Two Quarters Down, Two to Go in 201907-02-2019 |
Sources: Sources for data in tables: Equity Market and Fixed Income returns are from JP Morgan as of 06/28/19. Rates and Economic Calendar Data from Bloomberg as of 06/28/19. International developed markets measured by the MSCI EAFE Index, emerging markets measured by the MSCI EM Index. Sector performance is measured using GICS methodology.
As the second quarter of 2019 officially comes to a close, it feels like an appropriate time to reflect on what a wild ride it has been thus far. Global equity markets unanimously got off to a strong start in April, only to violently whipsaw into negative territory in May; naturally leaving investors to wonder if this was the beginning of the end for this long-running secular bull market. Fortunately, equity markets rebounded, and then some in June, making up nearly all of what was lost in May. In the U.S., the S&P 500 Index moved 7.05% higher in June, while the Russell Midcap Index gained 6.87% for the month. The Russell 2000 Index, a measure of the Nation’s smallest publicly traded firms, returned 7.07% in June. On the international equities front, developed markets moved 5.93% higher, while emerging markets gained 6.24% for the month.
So, now that certain markets have recouped whatever value had been lost in May, and some even continue to make new all-time highs, what risks should investors pay special attention to during the second half of 2019? Furthermore, what complications could potentially bring an end to stock market appreciation, and once again push equity markets into a tailspin? Below are a few of the more noteworthy risks that we see for investors to keep in mind.
1. Will the newly agreed upon US-China truce lead to an ultimate agreement, or will it once again result in a stalemate? Another stalemate would almost surely push markets into a tailspin once more.
2. Will corporate earnings disappoint? The US-China trade truce should have enough of an amplifying effect on corporate earnings but expect markets to sell-off in the event that reported earnings are come in much weaker than expected.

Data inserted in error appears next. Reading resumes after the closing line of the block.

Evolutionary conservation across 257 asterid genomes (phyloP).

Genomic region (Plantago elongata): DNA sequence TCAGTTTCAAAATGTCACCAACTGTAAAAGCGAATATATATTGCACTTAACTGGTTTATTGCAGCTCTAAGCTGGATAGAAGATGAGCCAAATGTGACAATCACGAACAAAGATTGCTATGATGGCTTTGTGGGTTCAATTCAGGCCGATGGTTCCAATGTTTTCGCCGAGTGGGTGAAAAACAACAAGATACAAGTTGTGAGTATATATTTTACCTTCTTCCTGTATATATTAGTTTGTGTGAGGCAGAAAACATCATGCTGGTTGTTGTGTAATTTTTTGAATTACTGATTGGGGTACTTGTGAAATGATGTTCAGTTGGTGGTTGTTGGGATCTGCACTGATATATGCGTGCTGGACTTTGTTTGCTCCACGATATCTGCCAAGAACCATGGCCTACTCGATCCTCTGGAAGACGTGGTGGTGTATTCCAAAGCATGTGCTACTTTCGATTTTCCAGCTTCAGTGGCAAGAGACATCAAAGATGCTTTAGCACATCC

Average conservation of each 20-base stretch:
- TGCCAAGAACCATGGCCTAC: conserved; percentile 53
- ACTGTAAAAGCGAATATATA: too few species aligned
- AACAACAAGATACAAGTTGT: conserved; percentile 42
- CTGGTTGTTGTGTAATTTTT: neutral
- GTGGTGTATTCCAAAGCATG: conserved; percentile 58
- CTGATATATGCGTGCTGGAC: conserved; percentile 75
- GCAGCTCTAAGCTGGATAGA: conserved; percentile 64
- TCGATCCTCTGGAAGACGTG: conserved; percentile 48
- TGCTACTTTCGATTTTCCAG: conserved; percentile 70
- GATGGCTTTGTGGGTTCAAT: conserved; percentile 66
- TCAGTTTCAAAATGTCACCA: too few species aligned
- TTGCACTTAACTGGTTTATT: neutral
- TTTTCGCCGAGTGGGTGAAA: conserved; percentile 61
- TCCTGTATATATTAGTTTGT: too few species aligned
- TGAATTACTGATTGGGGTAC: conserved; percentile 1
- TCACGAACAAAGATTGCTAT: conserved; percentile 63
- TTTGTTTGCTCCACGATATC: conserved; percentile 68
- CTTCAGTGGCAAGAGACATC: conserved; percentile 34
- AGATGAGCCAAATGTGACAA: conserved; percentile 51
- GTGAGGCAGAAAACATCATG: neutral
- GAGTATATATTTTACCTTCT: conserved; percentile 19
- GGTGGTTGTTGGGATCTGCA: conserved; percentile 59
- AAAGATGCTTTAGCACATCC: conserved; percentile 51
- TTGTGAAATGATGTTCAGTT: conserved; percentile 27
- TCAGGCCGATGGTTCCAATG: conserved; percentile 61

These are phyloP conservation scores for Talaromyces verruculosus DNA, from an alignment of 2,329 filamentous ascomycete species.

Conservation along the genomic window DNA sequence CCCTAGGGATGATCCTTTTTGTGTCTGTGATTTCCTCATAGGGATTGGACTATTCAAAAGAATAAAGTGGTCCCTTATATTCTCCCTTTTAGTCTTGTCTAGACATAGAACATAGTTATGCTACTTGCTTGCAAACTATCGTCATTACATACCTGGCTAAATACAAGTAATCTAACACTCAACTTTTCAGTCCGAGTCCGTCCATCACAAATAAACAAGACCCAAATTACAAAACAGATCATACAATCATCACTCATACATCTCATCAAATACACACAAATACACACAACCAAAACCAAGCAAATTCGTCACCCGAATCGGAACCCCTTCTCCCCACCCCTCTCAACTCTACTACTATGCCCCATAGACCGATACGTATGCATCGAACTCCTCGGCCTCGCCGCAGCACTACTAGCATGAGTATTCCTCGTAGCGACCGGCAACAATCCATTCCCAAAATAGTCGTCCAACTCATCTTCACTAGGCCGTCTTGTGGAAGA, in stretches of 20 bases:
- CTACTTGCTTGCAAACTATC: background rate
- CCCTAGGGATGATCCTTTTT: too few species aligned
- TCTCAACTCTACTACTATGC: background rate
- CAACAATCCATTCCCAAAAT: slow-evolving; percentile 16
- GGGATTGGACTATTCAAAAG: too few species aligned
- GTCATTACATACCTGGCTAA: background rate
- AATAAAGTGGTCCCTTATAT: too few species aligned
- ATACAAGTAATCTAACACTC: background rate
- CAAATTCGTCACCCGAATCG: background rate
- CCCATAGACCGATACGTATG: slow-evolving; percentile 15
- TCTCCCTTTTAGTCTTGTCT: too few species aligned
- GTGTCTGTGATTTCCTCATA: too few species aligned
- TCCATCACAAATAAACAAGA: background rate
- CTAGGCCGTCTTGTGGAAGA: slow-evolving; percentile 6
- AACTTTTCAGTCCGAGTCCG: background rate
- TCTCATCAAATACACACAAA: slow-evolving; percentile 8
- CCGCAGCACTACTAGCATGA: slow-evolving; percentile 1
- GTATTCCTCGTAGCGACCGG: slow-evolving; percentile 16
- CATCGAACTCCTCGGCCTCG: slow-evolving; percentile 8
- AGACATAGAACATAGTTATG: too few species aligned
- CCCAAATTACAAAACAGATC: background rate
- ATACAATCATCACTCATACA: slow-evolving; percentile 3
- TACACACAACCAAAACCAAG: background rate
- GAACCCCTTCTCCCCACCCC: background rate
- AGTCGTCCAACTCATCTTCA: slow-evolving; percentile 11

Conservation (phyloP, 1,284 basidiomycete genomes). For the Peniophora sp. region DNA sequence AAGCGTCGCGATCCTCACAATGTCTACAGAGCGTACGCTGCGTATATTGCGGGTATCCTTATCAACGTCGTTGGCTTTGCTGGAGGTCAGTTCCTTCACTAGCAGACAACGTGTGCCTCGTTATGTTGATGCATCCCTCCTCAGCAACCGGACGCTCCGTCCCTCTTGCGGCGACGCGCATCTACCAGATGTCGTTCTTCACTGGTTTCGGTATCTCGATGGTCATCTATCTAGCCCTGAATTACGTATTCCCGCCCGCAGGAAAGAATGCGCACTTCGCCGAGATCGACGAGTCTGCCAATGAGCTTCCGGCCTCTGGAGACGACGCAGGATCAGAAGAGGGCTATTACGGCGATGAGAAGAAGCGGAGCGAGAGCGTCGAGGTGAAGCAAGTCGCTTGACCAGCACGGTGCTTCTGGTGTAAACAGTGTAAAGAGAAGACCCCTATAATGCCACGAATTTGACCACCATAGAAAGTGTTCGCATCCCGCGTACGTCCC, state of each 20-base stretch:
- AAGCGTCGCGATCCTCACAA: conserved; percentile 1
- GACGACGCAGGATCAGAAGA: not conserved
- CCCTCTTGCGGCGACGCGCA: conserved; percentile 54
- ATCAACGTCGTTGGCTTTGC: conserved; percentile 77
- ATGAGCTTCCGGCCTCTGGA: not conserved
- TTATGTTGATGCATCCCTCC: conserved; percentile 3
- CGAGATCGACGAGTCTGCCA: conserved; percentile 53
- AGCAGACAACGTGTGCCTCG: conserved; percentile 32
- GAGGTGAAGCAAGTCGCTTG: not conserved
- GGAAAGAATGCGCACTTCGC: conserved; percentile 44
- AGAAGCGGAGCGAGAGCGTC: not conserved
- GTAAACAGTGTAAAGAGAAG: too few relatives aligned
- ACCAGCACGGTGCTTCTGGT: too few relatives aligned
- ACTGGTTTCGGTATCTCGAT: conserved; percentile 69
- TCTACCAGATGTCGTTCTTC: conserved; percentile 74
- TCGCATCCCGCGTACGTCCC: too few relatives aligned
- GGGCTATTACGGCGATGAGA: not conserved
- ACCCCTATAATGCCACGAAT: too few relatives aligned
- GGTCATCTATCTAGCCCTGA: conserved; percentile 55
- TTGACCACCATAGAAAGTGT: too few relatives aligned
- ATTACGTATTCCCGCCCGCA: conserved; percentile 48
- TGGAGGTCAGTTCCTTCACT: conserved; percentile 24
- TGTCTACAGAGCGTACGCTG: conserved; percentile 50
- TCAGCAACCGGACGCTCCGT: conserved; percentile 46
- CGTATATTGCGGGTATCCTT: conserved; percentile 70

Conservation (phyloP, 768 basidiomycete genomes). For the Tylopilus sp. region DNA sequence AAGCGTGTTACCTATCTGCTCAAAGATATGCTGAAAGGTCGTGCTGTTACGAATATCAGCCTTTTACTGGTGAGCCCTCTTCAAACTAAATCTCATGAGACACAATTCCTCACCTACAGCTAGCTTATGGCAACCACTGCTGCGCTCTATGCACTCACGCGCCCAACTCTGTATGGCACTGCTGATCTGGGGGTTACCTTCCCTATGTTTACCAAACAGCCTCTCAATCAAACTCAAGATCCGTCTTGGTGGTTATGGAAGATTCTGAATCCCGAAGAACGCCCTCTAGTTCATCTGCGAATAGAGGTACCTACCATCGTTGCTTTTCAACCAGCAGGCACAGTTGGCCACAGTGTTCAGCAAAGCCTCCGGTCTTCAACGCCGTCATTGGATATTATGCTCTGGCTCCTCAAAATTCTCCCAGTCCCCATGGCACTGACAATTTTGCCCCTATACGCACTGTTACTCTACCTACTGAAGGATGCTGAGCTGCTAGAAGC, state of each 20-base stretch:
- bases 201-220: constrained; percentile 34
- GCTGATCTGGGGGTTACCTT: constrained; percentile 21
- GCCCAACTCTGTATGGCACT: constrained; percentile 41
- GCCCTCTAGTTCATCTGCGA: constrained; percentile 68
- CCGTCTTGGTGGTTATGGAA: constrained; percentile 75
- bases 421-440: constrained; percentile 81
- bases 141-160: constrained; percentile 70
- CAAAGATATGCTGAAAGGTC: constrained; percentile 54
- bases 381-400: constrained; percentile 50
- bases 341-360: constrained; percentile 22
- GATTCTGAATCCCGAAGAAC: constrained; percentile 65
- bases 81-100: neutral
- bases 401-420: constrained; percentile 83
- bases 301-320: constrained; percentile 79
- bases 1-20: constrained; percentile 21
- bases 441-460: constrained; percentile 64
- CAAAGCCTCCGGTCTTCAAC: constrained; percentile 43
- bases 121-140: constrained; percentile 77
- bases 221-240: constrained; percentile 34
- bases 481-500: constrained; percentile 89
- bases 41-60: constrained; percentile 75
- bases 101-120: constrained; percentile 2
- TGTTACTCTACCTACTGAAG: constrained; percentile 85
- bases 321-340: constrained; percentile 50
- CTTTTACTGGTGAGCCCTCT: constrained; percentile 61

3. Will the Federal Reserve cut interest rates as much as the market is currently pricing in? We would anticipate a sell-off in equities if interest rate cuts don’t live up to the market’s current expectation.
4. Will U.S. debt ceiling negotiations be quietly and adequately resolved? Any prolonged confrontation related to an increase in federal spending limits will almost certainly shake equity markets.
While we’re hopeful that the aforementioned risks will not take hold in a meaningful way to bring an ultimate end to stock market growth in the second half of 2019, there will undoubtedly be short-term bouts of increased volatility along the way. During such times, proper portfolio diversification can be critical. As a result, we encourage investors to revisit the diversification that may, or may not, be in place within their existing portfolios
Investing in foreign securities presents certain risks not associated with domestic investments, such as currency fluctuation, political and economic instability, and different accounting standards. This may result in greater share price volatility. These risks are heightened in emerging markets.
There are special risks associated with an investment in real estate, including credit risk, interest rate fluctuations and the impact of varied economic conditions. Distributions from REIT investments are taxed at the owner’s tax bracket.